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“X Factor” May Bite “American Idol” Here

PASADENA, CA - JANUARY 08:  Judges Steven Tyle...

Tyler, Lopez and Randy Jackson

This is what I’m thinking:

Will Western New Yorkers continue to be big “American Idol” fans?

That’s a huge question when the American institution premieres tonight after local viewers largely ignored the Simon Cowell copycat singing competition “The X Factor” last fall.

Quickly, name the “X” winner? The show seemed more determined to find a singer with a good story than to find a great performer.

Of course, last year was supposed to be the year that “Idol” slipped severely because of Cowell’s departure. But the arrival of judges Jennifer Lopez and Steven Tyler kept the local losses down and it remained a hit.

But this year could be different. Fox always had protected “Idol” by refusing to have more than one run of it each season starting in January. The disappointing local ratings and to a lesser degree national ratings for “The X Factor” could be viewed as evidence that it was a wise choice. Now the question is what factor the arrival of “X” and other popular singing competition shows will be on “Idol’s” ratings.

Of course, you could make the argument that the weak “X” viewership suggests local viewers were waiting for the real thing (and I’m not talking about the Coke glasses in front of the judges). But I doubt it.  More likely, viewers are getting tired of all the karaoke on TV. I would expect that there will be a bigger “Idol” decline than last year despite any new creative efforts by the show’s producers unless we see a bigger infusion of talent than there was last year.

If you missed Monday’s salute to 90-year-old Betty White, NBC is repeating it Saturday night. It is a nostalgic, entertaining 90 minutes of television loaded with comments from veteran stars of series that used to air on Saturday nights when the networks carried quality original programs rather than repeats. Viewers undoubtedly will focus on who has aged well (Valerie Harper, a/k/a “Rhoda” gets my vote) and who hasn’t (I think the winner is obvious but won’t name her). Viewers may also be surprised to see how long White has been playing roles in which her characters feasted on double entendres.

I keep reading comments on my site, the Buffalo News site and elsewhere suggesting that Buffalo Sabres owner Terry Pegula buy out the TV contract from MSG and put the games on a local TV station. Of course, once upon a time Channel 2 and Channel 7 used to carry an extensive schedule of Sabre games. But the rules of network affiliation have changed since then. Most, if not all, broadcast deals nowadays would prevent local network affiliates from carrying an extensive schedule of Sabre games. Local affiliates generally are allowed a limited number of preemptions every year in newer deals and some networks are even refusing to allow any preemptions. So you probably should forget seeing an extensive schedule of prime time Sabre games on Channel 2, Channel 4, Channel 7 and Channel 29, all of which have network affiliation deals. That would leave independent stations that would likely be unable to afford the huge rights fee associated with Sabre games.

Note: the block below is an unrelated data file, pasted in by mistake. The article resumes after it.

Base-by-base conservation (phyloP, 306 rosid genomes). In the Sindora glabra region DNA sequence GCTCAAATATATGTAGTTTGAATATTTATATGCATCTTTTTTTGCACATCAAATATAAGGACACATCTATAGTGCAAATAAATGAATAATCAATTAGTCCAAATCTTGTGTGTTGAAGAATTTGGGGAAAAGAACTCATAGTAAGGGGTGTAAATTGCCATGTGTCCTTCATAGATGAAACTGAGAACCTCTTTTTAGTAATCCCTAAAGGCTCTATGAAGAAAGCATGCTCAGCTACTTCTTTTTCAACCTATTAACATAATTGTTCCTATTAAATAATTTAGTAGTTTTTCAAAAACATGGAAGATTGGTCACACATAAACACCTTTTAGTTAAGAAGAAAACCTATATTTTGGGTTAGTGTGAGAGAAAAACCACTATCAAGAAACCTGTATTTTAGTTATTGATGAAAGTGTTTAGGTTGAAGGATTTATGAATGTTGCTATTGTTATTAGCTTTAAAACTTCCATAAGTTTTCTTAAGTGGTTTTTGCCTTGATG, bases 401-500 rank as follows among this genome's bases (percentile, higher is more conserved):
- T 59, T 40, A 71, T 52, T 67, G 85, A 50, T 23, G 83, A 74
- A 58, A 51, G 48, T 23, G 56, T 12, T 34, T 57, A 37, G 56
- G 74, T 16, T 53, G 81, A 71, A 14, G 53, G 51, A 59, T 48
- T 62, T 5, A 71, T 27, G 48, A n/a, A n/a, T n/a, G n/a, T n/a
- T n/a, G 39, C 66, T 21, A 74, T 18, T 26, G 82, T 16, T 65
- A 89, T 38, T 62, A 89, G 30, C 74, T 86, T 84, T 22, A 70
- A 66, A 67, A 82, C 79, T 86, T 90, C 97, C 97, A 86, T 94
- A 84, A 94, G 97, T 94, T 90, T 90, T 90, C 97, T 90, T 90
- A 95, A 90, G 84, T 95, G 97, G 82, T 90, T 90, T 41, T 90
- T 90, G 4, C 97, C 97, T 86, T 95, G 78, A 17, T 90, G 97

It probably doesn’t mean anything to the current Time Warner Cable-MSG battle because these things take years, but the Wall Street Journal reported last week that there have been longstanding rumors that TWC might try a takeover attempt of Cablevision, a smaller cable operator that owns MSG. If TWC ever tried and were successful, it would control the cable operator it is fighting with now.

Finally, “The X Factor” winner was Melanie Amaro.


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New Ch.4 Anchor Already Has Local Fan

Katharine McPhee

Katharine McPhee

This is what I’m thinking:

Before she even started on the air on Channel 4, Diana Fairbanks had a fan in Western New York.

Michele McClintick Mehaffy, a former Channel 4 anchor and reporter, briefly worked with Channel 4’s newest anchor hire in Traverse City, Mich. more than a decade ago.

“She is a very solid anchor,” Mehaffy told me via Facebook. “Extremely smart and very personable. I think she’ll really connect with Buffalo viewers. She was loved in Northern Michigan. Fantastic hire for 4.”

Fairbanks will anchor the 5:30 p.m. and 10 p.m. news, which hasn’t had a permanent anchor since Lisa Flynn left Channel 4 more than 18 months ago.